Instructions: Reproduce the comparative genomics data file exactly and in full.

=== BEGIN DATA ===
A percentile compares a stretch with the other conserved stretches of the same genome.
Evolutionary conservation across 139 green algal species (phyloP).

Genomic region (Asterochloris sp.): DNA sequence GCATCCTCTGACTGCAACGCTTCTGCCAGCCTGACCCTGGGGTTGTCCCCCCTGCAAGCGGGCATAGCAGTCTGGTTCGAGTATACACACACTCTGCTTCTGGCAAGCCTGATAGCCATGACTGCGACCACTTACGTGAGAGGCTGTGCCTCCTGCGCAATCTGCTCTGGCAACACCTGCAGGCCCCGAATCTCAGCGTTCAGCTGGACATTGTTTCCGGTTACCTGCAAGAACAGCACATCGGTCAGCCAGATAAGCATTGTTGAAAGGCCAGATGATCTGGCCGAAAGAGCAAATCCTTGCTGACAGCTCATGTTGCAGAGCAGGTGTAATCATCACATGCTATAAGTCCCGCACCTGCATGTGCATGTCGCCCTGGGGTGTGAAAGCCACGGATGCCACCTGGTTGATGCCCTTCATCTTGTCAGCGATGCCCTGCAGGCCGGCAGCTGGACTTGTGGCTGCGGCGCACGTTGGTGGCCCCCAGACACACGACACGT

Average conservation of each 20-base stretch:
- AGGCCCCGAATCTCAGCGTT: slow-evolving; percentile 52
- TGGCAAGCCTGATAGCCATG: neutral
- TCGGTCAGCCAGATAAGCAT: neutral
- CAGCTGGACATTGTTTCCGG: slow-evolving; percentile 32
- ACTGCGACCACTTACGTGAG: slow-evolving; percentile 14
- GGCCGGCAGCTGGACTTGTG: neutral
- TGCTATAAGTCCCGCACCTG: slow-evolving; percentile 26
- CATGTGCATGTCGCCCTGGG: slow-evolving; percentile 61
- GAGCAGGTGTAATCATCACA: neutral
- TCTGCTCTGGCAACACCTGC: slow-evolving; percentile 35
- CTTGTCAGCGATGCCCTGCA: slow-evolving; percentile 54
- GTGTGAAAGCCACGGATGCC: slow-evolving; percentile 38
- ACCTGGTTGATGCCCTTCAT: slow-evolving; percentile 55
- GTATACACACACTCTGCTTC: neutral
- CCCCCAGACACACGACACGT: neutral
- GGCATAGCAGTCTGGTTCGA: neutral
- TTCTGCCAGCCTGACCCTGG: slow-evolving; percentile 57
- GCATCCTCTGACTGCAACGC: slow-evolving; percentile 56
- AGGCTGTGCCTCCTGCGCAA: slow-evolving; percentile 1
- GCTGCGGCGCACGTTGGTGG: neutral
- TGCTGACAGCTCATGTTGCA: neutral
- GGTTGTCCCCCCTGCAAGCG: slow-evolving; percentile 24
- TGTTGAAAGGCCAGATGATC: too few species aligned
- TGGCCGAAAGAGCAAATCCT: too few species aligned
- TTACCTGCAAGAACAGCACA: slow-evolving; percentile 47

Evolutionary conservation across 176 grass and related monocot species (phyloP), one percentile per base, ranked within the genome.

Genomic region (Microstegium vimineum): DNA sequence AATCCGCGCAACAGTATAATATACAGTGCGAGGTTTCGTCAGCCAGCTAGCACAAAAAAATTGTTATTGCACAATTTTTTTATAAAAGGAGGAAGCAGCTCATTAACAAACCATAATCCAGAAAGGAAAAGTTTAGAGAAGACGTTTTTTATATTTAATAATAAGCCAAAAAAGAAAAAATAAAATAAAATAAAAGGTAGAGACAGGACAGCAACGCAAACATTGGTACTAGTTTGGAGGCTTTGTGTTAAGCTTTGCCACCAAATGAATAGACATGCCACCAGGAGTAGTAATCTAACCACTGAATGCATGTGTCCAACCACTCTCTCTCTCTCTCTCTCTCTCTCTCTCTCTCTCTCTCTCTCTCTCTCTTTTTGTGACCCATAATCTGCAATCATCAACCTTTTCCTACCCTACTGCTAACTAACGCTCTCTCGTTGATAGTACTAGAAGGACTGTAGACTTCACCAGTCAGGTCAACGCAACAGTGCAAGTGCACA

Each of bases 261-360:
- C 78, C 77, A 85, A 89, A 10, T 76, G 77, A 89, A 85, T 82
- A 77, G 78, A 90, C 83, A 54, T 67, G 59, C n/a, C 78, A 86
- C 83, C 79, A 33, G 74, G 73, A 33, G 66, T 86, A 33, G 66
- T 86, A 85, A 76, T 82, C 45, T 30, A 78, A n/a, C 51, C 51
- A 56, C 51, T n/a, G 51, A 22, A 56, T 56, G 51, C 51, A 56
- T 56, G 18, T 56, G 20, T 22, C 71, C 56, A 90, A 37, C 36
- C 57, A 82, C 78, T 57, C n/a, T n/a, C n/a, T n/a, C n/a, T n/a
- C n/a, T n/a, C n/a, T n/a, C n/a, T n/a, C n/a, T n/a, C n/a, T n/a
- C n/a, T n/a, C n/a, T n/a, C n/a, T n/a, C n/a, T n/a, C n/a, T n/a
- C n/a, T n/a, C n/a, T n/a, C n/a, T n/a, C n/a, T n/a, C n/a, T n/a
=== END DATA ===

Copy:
A percentile compares a stretch with the other conserved stretches of the same genome.
Evolutionary conservation across 139 green algal species (phyloP).

Genomic region (Asterochloris sp.): DNA sequence GCATCCTCTGACTGCAACGCTTCTGCCAGCCTGACCCTGGGGTTGTCCCCCCTGCAAGCGGGCATAGCAGTCTGGTTCGAGTATACACACACTCTGCTTCTGGCAAGCCTGATAGCCATGACTGCGACCACTTACGTGAGAGGCTGTGCCTCCTGCGCAATCTGCTCTGGCAACACCTGCAGGCCCCGAATCTCAGCGTTCAGCTGGACATTGTTTCCGGTTACCTGCAAGAACAGCACATCGGTCAGCCAGATAAGCATTGTTGAAAGGCCAGATGATCTGGCCGAAAGAGCAAATCCTTGCTGACAGCTCATGTTGCAGAGCAGGTGTAATCATCACATGCTATAAGTCCCGCACCTGCATGTGCATGTCGCCCTGGGGTGTGAAAGCCACGGATGCCACCTGGTTGATGCCCTTCATCTTGTCAGCGATGCCCTGCAGGCCGGCAGCTGGACTTGTGGCTGCGGCGCACGTTGGTGGCCCCCAGACACACGACACGT

Average conservation of each 20-base stretch:
- AGGCCCCGAATCTCAGCGTT: slow-evolving; percentile 52
- TGGCAAGCCTGATAGCCATG: neutral
- TCGGTCAGCCAGATAAGCAT: neutral
- CAGCTGGACATTGTTTCCGG: slow-evolving; percentile 32
- ACTGCGACCACTTACGTGAG: slow-evolving; percentile 14
- GGCCGGCAGCTGGACTTGTG: neutral
- TGCTATAAGTCCCGCACCTG: slow-evolving; percentile 26
- CATGTGCATGTCGCCCTGGG: slow-evolving; percentile 61
- GAGCAGGTGTAATCATCACA: neutral
- TCTGCTCTGGCAACACCTGC: slow-evolving; percentile 35
- CTTGTCAGCGATGCCCTGCA: slow-evolving; percentile 54
- GTGTGAAAGCCACGGATGCC: slow-evolving; percentile 38
- ACCTGGTTGATGCCCTTCAT: slow-evolving; percentile 55
- GTATACACACACTCTGCTTC: neutral
- CCCCCAGACACACGACACGT: neutral
- GGCATAGCAGTCTGGTTCGA: neutral
- TTCTGCCAGCCTGACCCTGG: slow-evolving; percentile 57
- GCATCCTCTGACTGCAACGC: slow-evolving; percentile 56
- AGGCTGTGCCTCCTGCGCAA: slow-evolving; percentile 1
- GCTGCGGCGCACGTTGGTGG: neutral
- TGCTGACAGCTCATGTTGCA: neutral
- GGTTGTCCCCCCTGCAAGCG: slow-evolving; percentile 24
- TGTTGAAAGGCCAGATGATC: too few species aligned
- TGGCCGAAAGAGCAAATCCT: too few species aligned
- TTACCTGCAAGAACAGCACA: slow-evolving; percentile 47

Evolutionary conservation across 176 grass and related monocot species (phyloP), one percentile per base, ranked within the genome.

Genomic region (Microstegium vimineum): DNA sequence AATCCGCGCAACAGTATAATATACAGTGCGAGGTTTCGTCAGCCAGCTAGCACAAAAAAATTGTTATTGCACAATTTTTTTATAAAAGGAGGAAGCAGCTCATTAACAAACCATAATCCAGAAAGGAAAAGTTTAGAGAAGACGTTTTTTATATTTAATAATAAGCCAAAAAAGAAAAAATAAAATAAAATAAAAGGTAGAGACAGGACAGCAACGCAAACATTGGTACTAGTTTGGAGGCTTTGTGTTAAGCTTTGCCACCAAATGAATAGACATGCCACCAGGAGTAGTAATCTAACCACTGAATGCATGTGTCCAACCACTCTCTCTCTCTCTCTCTCTCTCTCTCTCTCTCTCTCTCTCTCTCTCTCTTTTTGTGACCCATAATCTGCAATCATCAACCTTTTCCTACCCTACTGCTAACTAACGCTCTCTCGTTGATAGTACTAGAAGGACTGTAGACTTCACCAGTCAGGTCAACGCAACAGTGCAAGTGCACA

Each of bases 261-360:
- C 78, C 77, A 85, A 89, A 10, T 76, G 77, A 89, A 85, T 82
- A 77, G 78, A 90, C 83, A 54, T 67, G 59, C n/a, C 78, A 86
- C 83, C 79, A 33, G 74, G 73, A 33, G 66, T 86, A 33, G 66
- T 86, A 85, A 76, T 82, C 45, T 30, A 78, A n/a, C 51, C 51
- A 56, C 51, T n/a, G 51, A 22, A 56, T 56, G 51, C 51, A 56
- T 56, G 18, T 56, G 20, T 22, C 71, C 56, A 90, A 37, C 36
- C 57, A 82, C 78, T 57, C n/a, T n/a, C n/a, T n/a, C n/a, T n/a
- C n/a, T n/a, C n/a, T n/a, C n/a, T n/a, C n/a, T n/a, C n/a, T n/a
- C n/a, T n/a, C n/a, T n/a, C n/a, T n/a, C n/a, T n/a, C n/a, T n/a
- C n/a, T n/a, C n/a, T n/a, C n/a, T n/a, C n/a, T n/a, C n/a, T n/a